Sharks

In Hong Kong

  • 2010-2011: In-depth study of shark consumption, conducted in collaboration with the University of Hong Kong.
  • April 2011: Release of results (“Survey on shark consumption habits and attitudes in Hong Kong”), with very significant media impact.
  • 2010: beginning of BLOOM’s collaboration with hotel chains in Hong Kong.

Results

  • 4 September 2012: the airline CATHAY PACIFIC announces that it will no longer transport sharks from unsustainable sources. This decision followed a letter written by Alex Hofford, a Hong-Kong based environmentalist. This letter was signed by BLOOM and around forty other NGOs, such as the Hong Kong Shark Foundation.
  • October 2011: the BUTTERFIELDS CLUB completely stops serving shark.
  • March 2011: the HONG KONG BANKERS CLUB ceases selling all shark-based products.
  • 21 November 2011, the luxury hotel chain PENINSULA announces that all of its establishments will stop selling shark fin soup from January 2012..
  • 10 January 2012, BLOOM HK, in collaboration with Conservation International, brings together the major hotel chains to discuss sustainable supply policies for seafood products, particularly shark.
  • 7 days later, on 17 January 2012, the luxury hotel chain SHANGRI-LA announces that it will immediately stop serving shark fin soup.
  • 17 days later, on 27 January 2012, the chain SINO GROUP OF HOTELS (which brings together Hong Kong Gold Coast Hotel, The Royal Pacific Hotel, City Garden Hotel and Island Pacific Hotel) immediately stops serving all shark-based products.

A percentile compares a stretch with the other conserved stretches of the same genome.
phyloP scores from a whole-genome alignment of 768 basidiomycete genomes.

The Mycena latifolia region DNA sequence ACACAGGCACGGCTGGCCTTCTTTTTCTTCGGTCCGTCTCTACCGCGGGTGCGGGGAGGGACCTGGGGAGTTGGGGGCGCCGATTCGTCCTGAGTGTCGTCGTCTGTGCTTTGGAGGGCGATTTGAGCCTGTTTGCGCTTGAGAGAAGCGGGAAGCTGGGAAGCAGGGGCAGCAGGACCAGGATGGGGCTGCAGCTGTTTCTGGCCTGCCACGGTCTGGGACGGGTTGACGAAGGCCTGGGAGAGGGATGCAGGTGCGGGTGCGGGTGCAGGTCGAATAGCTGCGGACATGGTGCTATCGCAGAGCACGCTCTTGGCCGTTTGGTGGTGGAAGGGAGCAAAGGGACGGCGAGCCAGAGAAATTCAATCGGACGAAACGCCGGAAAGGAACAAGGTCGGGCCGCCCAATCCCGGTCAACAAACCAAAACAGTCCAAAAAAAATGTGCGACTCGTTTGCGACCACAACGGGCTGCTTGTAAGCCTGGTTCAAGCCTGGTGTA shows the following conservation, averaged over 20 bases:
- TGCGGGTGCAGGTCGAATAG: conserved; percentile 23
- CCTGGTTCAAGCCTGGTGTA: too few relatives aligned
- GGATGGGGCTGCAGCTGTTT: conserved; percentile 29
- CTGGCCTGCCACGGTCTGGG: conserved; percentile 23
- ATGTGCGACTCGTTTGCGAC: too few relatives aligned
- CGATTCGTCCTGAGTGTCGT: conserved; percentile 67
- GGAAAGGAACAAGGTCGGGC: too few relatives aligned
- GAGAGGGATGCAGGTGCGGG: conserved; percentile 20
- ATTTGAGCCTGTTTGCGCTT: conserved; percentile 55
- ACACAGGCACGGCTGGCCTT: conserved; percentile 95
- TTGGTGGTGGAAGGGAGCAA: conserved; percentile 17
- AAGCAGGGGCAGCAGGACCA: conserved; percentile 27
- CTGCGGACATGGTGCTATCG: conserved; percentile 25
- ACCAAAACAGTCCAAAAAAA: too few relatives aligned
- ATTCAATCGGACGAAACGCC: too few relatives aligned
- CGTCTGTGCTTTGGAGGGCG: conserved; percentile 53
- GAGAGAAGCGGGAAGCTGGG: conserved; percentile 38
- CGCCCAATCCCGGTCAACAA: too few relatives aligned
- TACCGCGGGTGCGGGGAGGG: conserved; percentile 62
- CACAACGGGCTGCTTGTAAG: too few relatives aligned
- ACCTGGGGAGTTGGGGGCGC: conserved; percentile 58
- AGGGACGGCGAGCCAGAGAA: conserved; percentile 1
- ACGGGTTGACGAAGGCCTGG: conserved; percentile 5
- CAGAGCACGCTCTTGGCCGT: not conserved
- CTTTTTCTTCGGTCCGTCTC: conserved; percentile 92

In France and Europe

BLOOM HONG KONG : Sympathy for the Misunderstood Shark

Over 80% of Hong Kong Respondents Cite Environmental Concerns for Consuming Less Shark Fin Sociological research shows rising support for conservation and better management In the past five years, nearly 70 per cent of Hong Kong residents have reduced or entirely stopped consuming shark fin soup, according to a new study by the Social Sciences More…

Consultation on Shark finning

BLOOM has contributed to the European Commission Consultation on Shark Finning (the practice of cutting off fins at sea). In its proposed reformed regulation, the Commission chose the solution advocated by scientists and NGOs, for sharks to be landed with their fins naturally attached, as it is the only solution capable of ending the illegal More…

End of the porbeagle fishery

Following the “Grenelle de la Mer” multi-stake holder negotiations and thanks to BLOOM’s determined action on the porbeagle issue (France held Europe’s last fishery targeting an endangered species), the December 2009 Ministerial Council in Brussels set a zero quota for the French porbeagle fishery. This put an end to an archaic and unjustifiable fishing practice.

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